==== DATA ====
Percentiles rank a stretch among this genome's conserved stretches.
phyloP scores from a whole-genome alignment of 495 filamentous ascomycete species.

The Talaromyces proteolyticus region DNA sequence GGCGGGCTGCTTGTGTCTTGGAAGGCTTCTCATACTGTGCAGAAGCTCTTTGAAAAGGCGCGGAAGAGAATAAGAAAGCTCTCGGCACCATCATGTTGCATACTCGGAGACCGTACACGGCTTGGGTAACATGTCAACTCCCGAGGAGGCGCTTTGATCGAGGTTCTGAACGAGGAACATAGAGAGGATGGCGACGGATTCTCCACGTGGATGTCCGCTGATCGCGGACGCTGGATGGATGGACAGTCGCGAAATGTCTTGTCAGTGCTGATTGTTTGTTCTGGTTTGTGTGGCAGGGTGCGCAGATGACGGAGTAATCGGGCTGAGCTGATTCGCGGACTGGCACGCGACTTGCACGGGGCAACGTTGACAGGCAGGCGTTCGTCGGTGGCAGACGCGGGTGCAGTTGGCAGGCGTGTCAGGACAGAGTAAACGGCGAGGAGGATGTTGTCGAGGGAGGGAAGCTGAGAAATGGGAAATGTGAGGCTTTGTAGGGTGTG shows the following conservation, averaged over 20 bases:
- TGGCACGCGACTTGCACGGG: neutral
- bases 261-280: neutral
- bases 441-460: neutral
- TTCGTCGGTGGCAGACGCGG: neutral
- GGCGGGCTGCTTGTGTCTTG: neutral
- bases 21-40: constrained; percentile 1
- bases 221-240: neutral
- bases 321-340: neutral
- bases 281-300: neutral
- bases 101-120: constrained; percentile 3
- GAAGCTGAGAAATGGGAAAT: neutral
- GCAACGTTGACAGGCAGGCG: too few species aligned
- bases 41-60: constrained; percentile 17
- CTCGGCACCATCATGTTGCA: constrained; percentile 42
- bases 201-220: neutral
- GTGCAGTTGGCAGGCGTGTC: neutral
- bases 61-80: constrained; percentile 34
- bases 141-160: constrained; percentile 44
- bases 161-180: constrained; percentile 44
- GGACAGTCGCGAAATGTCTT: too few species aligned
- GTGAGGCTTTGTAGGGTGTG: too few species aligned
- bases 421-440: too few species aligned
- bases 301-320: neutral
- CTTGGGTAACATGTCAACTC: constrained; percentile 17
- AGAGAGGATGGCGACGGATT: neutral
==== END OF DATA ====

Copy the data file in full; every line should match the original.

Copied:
Percentiles rank a stretch among this genome's conserved stretches.
phyloP scores from a whole-genome alignment of 495 filamentous ascomycete species.

The Talaromyces proteolyticus region DNA sequence GGCGGGCTGCTTGTGTCTTGGAAGGCTTCTCATACTGTGCAGAAGCTCTTTGAAAAGGCGCGGAAGAGAATAAGAAAGCTCTCGGCACCATCATGTTGCATACTCGGAGACCGTACACGGCTTGGGTAACATGTCAACTCCCGAGGAGGCGCTTTGATCGAGGTTCTGAACGAGGAACATAGAGAGGATGGCGACGGATTCTCCACGTGGATGTCCGCTGATCGCGGACGCTGGATGGATGGACAGTCGCGAAATGTCTTGTCAGTGCTGATTGTTTGTTCTGGTTTGTGTGGCAGGGTGCGCAGATGACGGAGTAATCGGGCTGAGCTGATTCGCGGACTGGCACGCGACTTGCACGGGGCAACGTTGACAGGCAGGCGTTCGTCGGTGGCAGACGCGGGTGCAGTTGGCAGGCGTGTCAGGACAGAGTAAACGGCGAGGAGGATGTTGTCGAGGGAGGGAAGCTGAGAAATGGGAAATGTGAGGCTTTGTAGGGTGTG shows the following conservation, averaged over 20 bases:
- TGGCACGCGACTTGCACGGG: neutral
- bases 261-280: neutral
- bases 441-460: neutral
- TTCGTCGGTGGCAGACGCGG: neutral
- GGCGGGCTGCTTGTGTCTTG: neutral
- bases 21-40: constrained; percentile 1
- bases 221-240: neutral
- bases 321-340: neutral
- bases 281-300: neutral
- bases 101-120: constrained; percentile 3
- GAAGCTGAGAAATGGGAAAT: neutral
- GCAACGTTGACAGGCAGGCG: too few species aligned
- bases 41-60: constrained; percentile 17
- CTCGGCACCATCATGTTGCA: constrained; percentile 42
- bases 201-220: neutral
- GTGCAGTTGGCAGGCGTGTC: neutral
- bases 61-80: constrained; percentile 34
- bases 141-160: constrained; percentile 44
- bases 161-180: constrained; percentile 44
- GGACAGTCGCGAAATGTCTT: too few species aligned
- GTGAGGCTTTGTAGGGTGTG: too few species aligned
- bases 421-440: too few species aligned
- bases 301-320: neutral
- CTTGGGTAACATGTCAACTC: constrained; percentile 17
- AGAGAGGATGGCGACGGATT: neutral